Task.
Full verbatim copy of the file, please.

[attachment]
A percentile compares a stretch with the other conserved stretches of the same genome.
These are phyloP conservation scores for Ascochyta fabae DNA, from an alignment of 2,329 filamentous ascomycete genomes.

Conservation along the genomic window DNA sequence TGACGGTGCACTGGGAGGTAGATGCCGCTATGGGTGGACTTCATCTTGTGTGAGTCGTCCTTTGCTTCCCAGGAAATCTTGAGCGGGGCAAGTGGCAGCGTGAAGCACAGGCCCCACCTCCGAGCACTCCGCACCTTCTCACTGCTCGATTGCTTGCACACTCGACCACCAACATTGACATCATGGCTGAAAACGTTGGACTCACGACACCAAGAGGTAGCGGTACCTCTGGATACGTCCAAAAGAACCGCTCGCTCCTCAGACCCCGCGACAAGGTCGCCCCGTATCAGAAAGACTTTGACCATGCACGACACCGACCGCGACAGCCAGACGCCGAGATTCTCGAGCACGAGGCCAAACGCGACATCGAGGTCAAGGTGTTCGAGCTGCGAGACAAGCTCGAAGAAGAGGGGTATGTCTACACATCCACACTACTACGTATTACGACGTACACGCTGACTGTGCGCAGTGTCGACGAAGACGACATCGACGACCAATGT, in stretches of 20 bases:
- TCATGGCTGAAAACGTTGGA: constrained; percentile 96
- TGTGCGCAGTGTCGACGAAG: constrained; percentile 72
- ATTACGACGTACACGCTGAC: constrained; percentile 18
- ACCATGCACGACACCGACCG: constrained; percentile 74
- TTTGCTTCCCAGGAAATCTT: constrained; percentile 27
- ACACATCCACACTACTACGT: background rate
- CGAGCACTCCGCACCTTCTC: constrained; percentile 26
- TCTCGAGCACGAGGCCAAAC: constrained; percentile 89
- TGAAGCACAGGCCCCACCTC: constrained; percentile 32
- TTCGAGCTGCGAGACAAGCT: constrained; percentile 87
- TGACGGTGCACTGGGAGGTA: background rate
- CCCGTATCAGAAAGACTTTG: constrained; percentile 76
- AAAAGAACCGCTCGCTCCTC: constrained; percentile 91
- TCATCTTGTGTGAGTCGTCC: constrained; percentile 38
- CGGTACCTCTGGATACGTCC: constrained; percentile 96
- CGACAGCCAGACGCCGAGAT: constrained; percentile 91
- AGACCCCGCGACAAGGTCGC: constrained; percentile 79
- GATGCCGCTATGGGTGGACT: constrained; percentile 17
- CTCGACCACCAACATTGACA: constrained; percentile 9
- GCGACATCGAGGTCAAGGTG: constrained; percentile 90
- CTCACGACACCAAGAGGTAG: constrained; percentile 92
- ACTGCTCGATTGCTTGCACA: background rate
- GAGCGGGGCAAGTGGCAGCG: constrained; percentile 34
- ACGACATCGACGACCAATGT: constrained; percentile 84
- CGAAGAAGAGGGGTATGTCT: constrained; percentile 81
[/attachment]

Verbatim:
A percentile compares a stretch with the other conserved stretches of the same genome.
These are phyloP conservation scores for Ascochyta fabae DNA, from an alignment of 2,329 filamentous ascomycete genomes.

Conservation along the genomic window DNA sequence TGACGGTGCACTGGGAGGTAGATGCCGCTATGGGTGGACTTCATCTTGTGTGAGTCGTCCTTTGCTTCCCAGGAAATCTTGAGCGGGGCAAGTGGCAGCGTGAAGCACAGGCCCCACCTCCGAGCACTCCGCACCTTCTCACTGCTCGATTGCTTGCACACTCGACCACCAACATTGACATCATGGCTGAAAACGTTGGACTCACGACACCAAGAGGTAGCGGTACCTCTGGATACGTCCAAAAGAACCGCTCGCTCCTCAGACCCCGCGACAAGGTCGCCCCGTATCAGAAAGACTTTGACCATGCACGACACCGACCGCGACAGCCAGACGCCGAGATTCTCGAGCACGAGGCCAAACGCGACATCGAGGTCAAGGTGTTCGAGCTGCGAGACAAGCTCGAAGAAGAGGGGTATGTCTACACATCCACACTACTACGTATTACGACGTACACGCTGACTGTGCGCAGTGTCGACGAAGACGACATCGACGACCAATGT, in stretches of 20 bases:
- TCATGGCTGAAAACGTTGGA: constrained; percentile 96
- TGTGCGCAGTGTCGACGAAG: constrained; percentile 72
- ATTACGACGTACACGCTGAC: constrained; percentile 18
- ACCATGCACGACACCGACCG: constrained; percentile 74
- TTTGCTTCCCAGGAAATCTT: constrained; percentile 27
- ACACATCCACACTACTACGT: background rate
- CGAGCACTCCGCACCTTCTC: constrained; percentile 26
- TCTCGAGCACGAGGCCAAAC: constrained; percentile 89
- TGAAGCACAGGCCCCACCTC: constrained; percentile 32
- TTCGAGCTGCGAGACAAGCT: constrained; percentile 87
- TGACGGTGCACTGGGAGGTA: background rate
- CCCGTATCAGAAAGACTTTG: constrained; percentile 76
- AAAAGAACCGCTCGCTCCTC: constrained; percentile 91
- TCATCTTGTGTGAGTCGTCC: constrained; percentile 38
- CGGTACCTCTGGATACGTCC: constrained; percentile 96
- CGACAGCCAGACGCCGAGAT: constrained; percentile 91
- AGACCCCGCGACAAGGTCGC: constrained; percentile 79
- GATGCCGCTATGGGTGGACT: constrained; percentile 17
- CTCGACCACCAACATTGACA: constrained; percentile 9
- GCGACATCGAGGTCAAGGTG: constrained; percentile 90
- CTCACGACACCAAGAGGTAG: constrained; percentile 92
- ACTGCTCGATTGCTTGCACA: background rate
- GAGCGGGGCAAGTGGCAGCG: constrained; percentile 34
- ACGACATCGACGACCAATGT: constrained; percentile 84
- CGAAGAAGAGGGGTATGTCT: constrained; percentile 81